Posted by Hans "who wants some" Nowak on 2003-09-19 22:16:13   {link}
Categories: games

Destroy him, my robots

I don't have anything interesting to write, so here's a short list of essential C64 games you should download. :-)

  • Movie Monster: Play a monster that destroys a city. Choose from a huge dinosaur, insect, blob, robot and more.
  • Impossible Mission 2: Somersault through various rooms filled with robots, to collect information.
  • Defender of the Crown: Do the knightly thing in old England, besieging cities, competing in tournaments, rescuing damsels in distress, and conquering some counties while you're at it.
  • Katakis: R-Type-like shoot-em-up, with (for that time) excellent graphics.
  • Ricochet: Wacky, WACKY breakout clone. Gravy on everything.
  • California Games: Compete in 6 Californian events, including surfing, BMX racing, rollerskating, and hacky-sack.
  • Paperboy: Deliver newspapers in a street crowded with joggers, dogs, skaters, trash cans in strategic positions, cars, and more.
  • Alter Ego: A game that simulates your life, how it could/should have been (or maybe not).
  • Kung-Fu Master: Good for at least a few minutes of fun as you kick down big enemies and jump over midgets. :)
  • Law of the West: Sheriff in a wild-west town deals with desperados, a cattle rustling woman, the always drunken doctor, a backstabbing deputy, and more.

Posted by Hans Nowak on 2003-08-19 23:33:53   {link}
Categories: nostalgia, games


Quite an interesting game. It's yet another RPG, but with an innovative twist: it pretends its an online multiplayer game. Pretends, because the PS2 isn't really going online (although it's apparently capable of it), yet it plays like a MMORPG.

How does that work? First of all, you have a "desktop". Here you can read mail, work with "data" (load/save games), read news, and start the pseudo-online RPG called "The World". There are a lot of NPCs in this game, and you can talk to them or trade with them like in a real MMORPG (or so I assume -- I've never really played one :-). To make things more realistic, whenever you log on you see (mostly) new players. Some of them can become your friends, and you get their "member code" to join a party with them, and start a quest.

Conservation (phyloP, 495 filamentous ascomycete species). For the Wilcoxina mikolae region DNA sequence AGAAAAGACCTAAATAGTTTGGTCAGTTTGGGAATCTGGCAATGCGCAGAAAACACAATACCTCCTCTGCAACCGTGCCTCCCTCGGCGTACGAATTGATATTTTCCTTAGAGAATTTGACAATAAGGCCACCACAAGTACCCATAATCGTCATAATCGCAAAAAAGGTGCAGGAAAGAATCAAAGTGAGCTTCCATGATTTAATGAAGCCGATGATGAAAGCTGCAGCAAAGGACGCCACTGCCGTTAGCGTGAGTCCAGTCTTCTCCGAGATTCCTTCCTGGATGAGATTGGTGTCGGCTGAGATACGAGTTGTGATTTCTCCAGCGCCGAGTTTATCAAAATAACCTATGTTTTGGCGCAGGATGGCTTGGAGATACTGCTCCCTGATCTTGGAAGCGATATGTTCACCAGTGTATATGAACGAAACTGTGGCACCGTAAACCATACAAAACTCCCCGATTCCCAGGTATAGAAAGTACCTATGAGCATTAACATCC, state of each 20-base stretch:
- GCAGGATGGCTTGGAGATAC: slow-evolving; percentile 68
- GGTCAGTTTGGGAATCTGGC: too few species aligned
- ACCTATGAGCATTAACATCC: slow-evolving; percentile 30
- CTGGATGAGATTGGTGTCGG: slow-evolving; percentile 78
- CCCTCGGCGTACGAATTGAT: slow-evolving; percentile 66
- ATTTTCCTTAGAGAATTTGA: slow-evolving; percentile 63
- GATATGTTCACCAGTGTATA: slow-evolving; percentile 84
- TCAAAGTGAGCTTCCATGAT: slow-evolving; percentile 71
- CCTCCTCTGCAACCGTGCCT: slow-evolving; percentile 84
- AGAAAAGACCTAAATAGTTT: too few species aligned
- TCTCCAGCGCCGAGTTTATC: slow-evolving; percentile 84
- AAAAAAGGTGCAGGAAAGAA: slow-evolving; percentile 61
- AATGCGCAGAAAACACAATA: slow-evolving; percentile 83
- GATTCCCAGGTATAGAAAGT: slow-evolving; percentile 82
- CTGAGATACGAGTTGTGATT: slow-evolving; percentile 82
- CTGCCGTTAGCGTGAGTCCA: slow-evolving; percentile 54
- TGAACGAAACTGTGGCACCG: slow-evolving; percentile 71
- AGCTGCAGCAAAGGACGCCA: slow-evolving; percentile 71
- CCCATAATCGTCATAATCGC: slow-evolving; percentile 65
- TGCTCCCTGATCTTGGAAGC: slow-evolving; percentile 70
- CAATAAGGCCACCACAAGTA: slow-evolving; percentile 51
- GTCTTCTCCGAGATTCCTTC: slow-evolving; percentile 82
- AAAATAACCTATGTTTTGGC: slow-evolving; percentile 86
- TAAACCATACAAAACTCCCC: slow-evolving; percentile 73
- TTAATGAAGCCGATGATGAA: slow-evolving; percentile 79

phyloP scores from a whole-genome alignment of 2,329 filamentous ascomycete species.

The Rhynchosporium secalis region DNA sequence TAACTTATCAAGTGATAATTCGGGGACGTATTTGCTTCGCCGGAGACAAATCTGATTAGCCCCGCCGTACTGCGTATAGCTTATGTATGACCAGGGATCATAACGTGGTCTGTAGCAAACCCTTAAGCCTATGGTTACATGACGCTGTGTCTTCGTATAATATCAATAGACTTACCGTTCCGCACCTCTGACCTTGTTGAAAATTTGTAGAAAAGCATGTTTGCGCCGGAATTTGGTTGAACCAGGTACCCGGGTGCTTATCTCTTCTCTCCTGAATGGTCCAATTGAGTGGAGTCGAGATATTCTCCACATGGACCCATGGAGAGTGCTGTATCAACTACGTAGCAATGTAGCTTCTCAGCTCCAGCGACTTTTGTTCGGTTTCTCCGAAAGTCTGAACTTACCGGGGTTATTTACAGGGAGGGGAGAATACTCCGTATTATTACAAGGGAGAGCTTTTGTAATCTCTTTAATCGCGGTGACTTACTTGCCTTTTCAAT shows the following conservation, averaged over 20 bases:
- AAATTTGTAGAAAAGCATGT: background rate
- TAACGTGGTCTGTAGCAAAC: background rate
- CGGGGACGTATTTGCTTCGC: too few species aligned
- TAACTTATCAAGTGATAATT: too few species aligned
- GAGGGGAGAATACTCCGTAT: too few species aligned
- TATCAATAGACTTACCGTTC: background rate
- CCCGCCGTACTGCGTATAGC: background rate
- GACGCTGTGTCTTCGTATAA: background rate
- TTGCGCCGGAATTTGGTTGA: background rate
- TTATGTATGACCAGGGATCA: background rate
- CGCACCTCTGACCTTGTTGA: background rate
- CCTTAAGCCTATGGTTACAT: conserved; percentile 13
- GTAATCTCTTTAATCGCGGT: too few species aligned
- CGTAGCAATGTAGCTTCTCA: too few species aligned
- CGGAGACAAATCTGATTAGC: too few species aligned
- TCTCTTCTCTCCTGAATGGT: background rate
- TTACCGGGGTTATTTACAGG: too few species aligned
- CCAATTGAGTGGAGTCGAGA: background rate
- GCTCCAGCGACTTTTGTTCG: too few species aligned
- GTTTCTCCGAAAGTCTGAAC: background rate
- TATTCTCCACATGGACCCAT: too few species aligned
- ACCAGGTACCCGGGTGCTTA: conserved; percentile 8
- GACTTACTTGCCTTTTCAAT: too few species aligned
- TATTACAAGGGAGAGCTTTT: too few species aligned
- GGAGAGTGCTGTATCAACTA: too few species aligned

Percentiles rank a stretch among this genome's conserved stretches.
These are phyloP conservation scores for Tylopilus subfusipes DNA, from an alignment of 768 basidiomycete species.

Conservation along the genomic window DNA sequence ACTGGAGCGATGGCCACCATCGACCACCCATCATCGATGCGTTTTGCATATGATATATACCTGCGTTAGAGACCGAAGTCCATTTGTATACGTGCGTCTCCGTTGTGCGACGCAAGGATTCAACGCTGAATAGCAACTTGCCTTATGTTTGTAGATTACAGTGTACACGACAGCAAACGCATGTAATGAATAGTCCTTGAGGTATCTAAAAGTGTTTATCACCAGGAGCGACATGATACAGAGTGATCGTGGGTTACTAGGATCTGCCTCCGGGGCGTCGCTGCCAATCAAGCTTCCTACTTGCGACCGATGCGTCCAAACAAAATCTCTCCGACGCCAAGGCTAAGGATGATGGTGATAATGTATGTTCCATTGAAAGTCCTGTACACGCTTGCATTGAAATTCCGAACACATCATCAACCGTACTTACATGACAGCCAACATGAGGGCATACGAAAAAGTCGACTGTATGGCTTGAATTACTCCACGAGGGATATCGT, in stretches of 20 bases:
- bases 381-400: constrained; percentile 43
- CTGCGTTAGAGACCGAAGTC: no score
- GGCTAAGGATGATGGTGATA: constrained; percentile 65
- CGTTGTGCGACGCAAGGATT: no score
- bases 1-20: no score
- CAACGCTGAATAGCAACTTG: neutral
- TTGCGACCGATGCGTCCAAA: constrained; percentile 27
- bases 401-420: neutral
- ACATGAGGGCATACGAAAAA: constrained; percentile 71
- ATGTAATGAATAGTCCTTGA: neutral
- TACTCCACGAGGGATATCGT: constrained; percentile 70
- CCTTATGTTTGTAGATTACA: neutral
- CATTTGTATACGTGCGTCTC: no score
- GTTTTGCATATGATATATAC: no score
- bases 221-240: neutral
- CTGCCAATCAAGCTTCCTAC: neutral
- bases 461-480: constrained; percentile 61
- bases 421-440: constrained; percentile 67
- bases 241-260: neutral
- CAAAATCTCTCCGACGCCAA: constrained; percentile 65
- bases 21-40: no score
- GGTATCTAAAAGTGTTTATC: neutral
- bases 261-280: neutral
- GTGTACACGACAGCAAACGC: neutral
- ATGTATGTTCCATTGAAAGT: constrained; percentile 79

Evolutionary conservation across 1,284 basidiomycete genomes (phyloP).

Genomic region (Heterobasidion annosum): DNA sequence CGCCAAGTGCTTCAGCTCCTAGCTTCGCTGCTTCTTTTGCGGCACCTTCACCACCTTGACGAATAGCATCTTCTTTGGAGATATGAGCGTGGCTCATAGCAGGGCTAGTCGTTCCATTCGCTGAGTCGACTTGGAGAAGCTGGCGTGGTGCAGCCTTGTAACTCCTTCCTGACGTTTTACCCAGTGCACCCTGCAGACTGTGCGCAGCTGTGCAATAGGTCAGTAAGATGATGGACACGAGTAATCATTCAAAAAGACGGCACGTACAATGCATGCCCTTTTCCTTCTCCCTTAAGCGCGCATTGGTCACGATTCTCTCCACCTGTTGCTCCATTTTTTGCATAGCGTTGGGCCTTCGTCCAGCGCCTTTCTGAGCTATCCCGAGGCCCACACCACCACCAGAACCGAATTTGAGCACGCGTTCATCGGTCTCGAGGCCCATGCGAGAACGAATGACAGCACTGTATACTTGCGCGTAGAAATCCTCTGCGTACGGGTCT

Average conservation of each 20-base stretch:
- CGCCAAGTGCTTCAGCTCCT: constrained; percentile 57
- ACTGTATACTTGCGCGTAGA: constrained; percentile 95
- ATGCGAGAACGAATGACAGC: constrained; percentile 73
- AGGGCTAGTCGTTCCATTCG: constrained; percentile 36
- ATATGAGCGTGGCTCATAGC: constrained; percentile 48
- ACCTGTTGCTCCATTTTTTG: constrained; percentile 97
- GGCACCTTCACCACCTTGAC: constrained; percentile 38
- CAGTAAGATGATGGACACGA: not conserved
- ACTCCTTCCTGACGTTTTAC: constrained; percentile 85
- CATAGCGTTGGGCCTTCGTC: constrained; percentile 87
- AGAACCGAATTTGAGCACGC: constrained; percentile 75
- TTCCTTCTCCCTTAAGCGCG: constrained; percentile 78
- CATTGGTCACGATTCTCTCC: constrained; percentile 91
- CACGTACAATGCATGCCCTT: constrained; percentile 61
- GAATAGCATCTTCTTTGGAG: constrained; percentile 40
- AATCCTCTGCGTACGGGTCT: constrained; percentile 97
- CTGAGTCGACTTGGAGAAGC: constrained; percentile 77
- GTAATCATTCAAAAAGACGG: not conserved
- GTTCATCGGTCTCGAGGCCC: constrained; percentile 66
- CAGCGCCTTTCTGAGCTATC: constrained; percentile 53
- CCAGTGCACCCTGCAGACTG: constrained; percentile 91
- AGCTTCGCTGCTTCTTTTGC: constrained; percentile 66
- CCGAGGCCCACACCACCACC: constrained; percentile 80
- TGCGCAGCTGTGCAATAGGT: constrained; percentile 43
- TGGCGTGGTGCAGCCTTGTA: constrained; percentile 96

.hack does a good job of faking the online aspect. When you leave The World, you might have new mail from people you met; or maybe somebody posted to the bulletin board, answering your questions, or providing a new quest.

Still, it's an RPG, so you do the usual... create parties, fight monsters, pick up objects, explore dungeons, go on quests, etc. The game uses an unusual world creation system... there are "keywords", that can be combined to form a key to enter a world. Gluing random keywords together works, but can be a dangerous business, since the choice of words affects the terrain, monsters, and difficulty of the world being created.

I will only be able to play this game until Saturday (then it goes back to Video City), so I won't be able to finish it or even see most of it. That will prevent me from getting bored with it, and my daughter from humiliating me by beating the game in a couple of days. emoticon:wink2

The offcial site is here. By the way, there's also a manga of .hack. Not sure how close it sticks to the game's plot.

Posted by Hans Nowak on 2003-08-14 22:37:25   {link}
Categories: games

Day 7: Microprose Magic

The real title is Magic the Gathering, but I'm calling it Microprose Magic here to avoid confusion with the Magic the Gathering CCG.

In the middle 90s, I knew nothing about Magic. In spite of that, I bought some old Inquests at a bookstore and attempted to fathom this mysterious game, with its spells, summonings, enchantments, and countless mythological and fantastical creatures.